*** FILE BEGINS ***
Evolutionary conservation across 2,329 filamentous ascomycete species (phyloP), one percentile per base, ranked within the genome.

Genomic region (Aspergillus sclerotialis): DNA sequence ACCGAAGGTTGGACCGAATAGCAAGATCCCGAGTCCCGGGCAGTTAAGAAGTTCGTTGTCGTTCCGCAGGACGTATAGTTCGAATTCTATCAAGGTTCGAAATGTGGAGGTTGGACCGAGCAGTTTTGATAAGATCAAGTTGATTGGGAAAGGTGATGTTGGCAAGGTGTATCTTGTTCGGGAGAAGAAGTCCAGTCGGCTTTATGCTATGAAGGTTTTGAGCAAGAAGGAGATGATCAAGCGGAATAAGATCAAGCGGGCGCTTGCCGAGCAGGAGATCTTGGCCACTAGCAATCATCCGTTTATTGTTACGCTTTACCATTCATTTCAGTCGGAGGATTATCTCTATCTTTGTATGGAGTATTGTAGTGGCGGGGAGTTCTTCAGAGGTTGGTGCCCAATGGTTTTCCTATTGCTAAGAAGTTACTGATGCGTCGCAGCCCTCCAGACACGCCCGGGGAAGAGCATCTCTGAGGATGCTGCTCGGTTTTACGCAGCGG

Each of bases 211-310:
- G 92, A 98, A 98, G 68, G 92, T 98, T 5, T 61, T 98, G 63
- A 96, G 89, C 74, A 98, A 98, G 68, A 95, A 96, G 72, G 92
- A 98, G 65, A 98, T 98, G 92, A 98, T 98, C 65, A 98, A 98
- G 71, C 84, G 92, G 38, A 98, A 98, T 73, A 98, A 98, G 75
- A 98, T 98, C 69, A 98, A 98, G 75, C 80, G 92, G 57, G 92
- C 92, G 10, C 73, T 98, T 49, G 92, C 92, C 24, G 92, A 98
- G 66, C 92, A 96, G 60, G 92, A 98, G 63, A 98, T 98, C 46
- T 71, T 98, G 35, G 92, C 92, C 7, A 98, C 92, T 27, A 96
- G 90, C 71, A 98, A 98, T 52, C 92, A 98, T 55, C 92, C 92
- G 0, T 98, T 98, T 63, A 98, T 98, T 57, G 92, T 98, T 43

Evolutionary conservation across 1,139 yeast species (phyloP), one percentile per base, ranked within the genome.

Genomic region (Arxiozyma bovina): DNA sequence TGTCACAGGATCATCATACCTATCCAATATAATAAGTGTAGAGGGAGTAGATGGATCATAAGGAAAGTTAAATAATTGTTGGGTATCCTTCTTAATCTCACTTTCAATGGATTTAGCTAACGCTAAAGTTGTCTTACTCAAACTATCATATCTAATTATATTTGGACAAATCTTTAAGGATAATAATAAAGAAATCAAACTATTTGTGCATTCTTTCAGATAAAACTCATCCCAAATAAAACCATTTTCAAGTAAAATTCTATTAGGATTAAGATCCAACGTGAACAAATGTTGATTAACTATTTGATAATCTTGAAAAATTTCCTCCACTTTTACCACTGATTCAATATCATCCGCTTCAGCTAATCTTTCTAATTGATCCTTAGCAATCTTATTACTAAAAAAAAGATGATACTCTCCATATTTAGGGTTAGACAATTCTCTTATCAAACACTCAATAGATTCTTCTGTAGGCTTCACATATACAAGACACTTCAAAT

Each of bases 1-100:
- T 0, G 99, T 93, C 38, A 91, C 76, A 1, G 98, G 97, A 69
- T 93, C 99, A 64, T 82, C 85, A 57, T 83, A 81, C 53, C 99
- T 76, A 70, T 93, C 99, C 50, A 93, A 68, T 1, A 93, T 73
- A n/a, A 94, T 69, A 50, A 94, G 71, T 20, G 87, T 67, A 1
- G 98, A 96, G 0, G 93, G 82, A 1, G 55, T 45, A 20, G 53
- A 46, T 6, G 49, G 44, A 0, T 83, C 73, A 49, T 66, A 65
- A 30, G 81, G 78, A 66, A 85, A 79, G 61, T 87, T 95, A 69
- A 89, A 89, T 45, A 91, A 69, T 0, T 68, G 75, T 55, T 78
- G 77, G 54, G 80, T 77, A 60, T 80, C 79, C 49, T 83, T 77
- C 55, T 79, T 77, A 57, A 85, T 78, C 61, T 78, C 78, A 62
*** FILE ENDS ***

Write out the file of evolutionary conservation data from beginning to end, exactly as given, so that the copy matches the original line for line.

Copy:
Evolutionary conservation across 2,329 filamentous ascomycete species (phyloP), one percentile per base, ranked within the genome.

Genomic region (Aspergillus sclerotialis): DNA sequence ACCGAAGGTTGGACCGAATAGCAAGATCCCGAGTCCCGGGCAGTTAAGAAGTTCGTTGTCGTTCCGCAGGACGTATAGTTCGAATTCTATCAAGGTTCGAAATGTGGAGGTTGGACCGAGCAGTTTTGATAAGATCAAGTTGATTGGGAAAGGTGATGTTGGCAAGGTGTATCTTGTTCGGGAGAAGAAGTCCAGTCGGCTTTATGCTATGAAGGTTTTGAGCAAGAAGGAGATGATCAAGCGGAATAAGATCAAGCGGGCGCTTGCCGAGCAGGAGATCTTGGCCACTAGCAATCATCCGTTTATTGTTACGCTTTACCATTCATTTCAGTCGGAGGATTATCTCTATCTTTGTATGGAGTATTGTAGTGGCGGGGAGTTCTTCAGAGGTTGGTGCCCAATGGTTTTCCTATTGCTAAGAAGTTACTGATGCGTCGCAGCCCTCCAGACACGCCCGGGGAAGAGCATCTCTGAGGATGCTGCTCGGTTTTACGCAGCGG

Each of bases 211-310:
- G 92, A 98, A 98, G 68, G 92, T 98, T 5, T 61, T 98, G 63
- A 96, G 89, C 74, A 98, A 98, G 68, A 95, A 96, G 72, G 92
- A 98, G 65, A 98, T 98, G 92, A 98, T 98, C 65, A 98, A 98
- G 71, C 84, G 92, G 38, A 98, A 98, T 73, A 98, A 98, G 75
- A 98, T 98, C 69, A 98, A 98, G 75, C 80, G 92, G 57, G 92
- C 92, G 10, C 73, T 98, T 49, G 92, C 92, C 24, G 92, A 98
- G 66, C 92, A 96, G 60, G 92, A 98, G 63, A 98, T 98, C 46
- T 71, T 98, G 35, G 92, C 92, C 7, A 98, C 92, T 27, A 96
- G 90, C 71, A 98, A 98, T 52, C 92, A 98, T 55, C 92, C 92
- G 0, T 98, T 98, T 63, A 98, T 98, T 57, G 92, T 98, T 43

Evolutionary conservation across 1,139 yeast species (phyloP), one percentile per base, ranked within the genome.

Genomic region (Arxiozyma bovina): DNA sequence TGTCACAGGATCATCATACCTATCCAATATAATAAGTGTAGAGGGAGTAGATGGATCATAAGGAAAGTTAAATAATTGTTGGGTATCCTTCTTAATCTCACTTTCAATGGATTTAGCTAACGCTAAAGTTGTCTTACTCAAACTATCATATCTAATTATATTTGGACAAATCTTTAAGGATAATAATAAAGAAATCAAACTATTTGTGCATTCTTTCAGATAAAACTCATCCCAAATAAAACCATTTTCAAGTAAAATTCTATTAGGATTAAGATCCAACGTGAACAAATGTTGATTAACTATTTGATAATCTTGAAAAATTTCCTCCACTTTTACCACTGATTCAATATCATCCGCTTCAGCTAATCTTTCTAATTGATCCTTAGCAATCTTATTACTAAAAAAAAGATGATACTCTCCATATTTAGGGTTAGACAATTCTCTTATCAAACACTCAATAGATTCTTCTGTAGGCTTCACATATACAAGACACTTCAAAT

Each of bases 1-100:
- T 0, G 99, T 93, C 38, A 91, C 76, A 1, G 98, G 97, A 69
- T 93, C 99, A 64, T 82, C 85, A 57, T 83, A 81, C 53, C 99
- T 76, A 70, T 93, C 99, C 50, A 93, A 68, T 1, A 93, T 73
- A n/a, A 94, T 69, A 50, A 94, G 71, T 20, G 87, T 67, A 1
- G 98, A 96, G 0, G 93, G 82, A 1, G 55, T 45, A 20, G 53
- A 46, T 6, G 49, G 44, A 0, T 83, C 73, A 49, T 66, A 65
- A 30, G 81, G 78, A 66, A 85, A 79, G 61, T 87, T 95, A 69
- A 89, A 89, T 45, A 91, A 69, T 0, T 68, G 75, T 55, T 78
- G 77, G 54, G 80, T 77, A 60, T 80, C 79, C 49, T 83, T 77
- C 55, T 79, T 77, A 57, A 85, T 78, C 61, T 78, C 78, A 62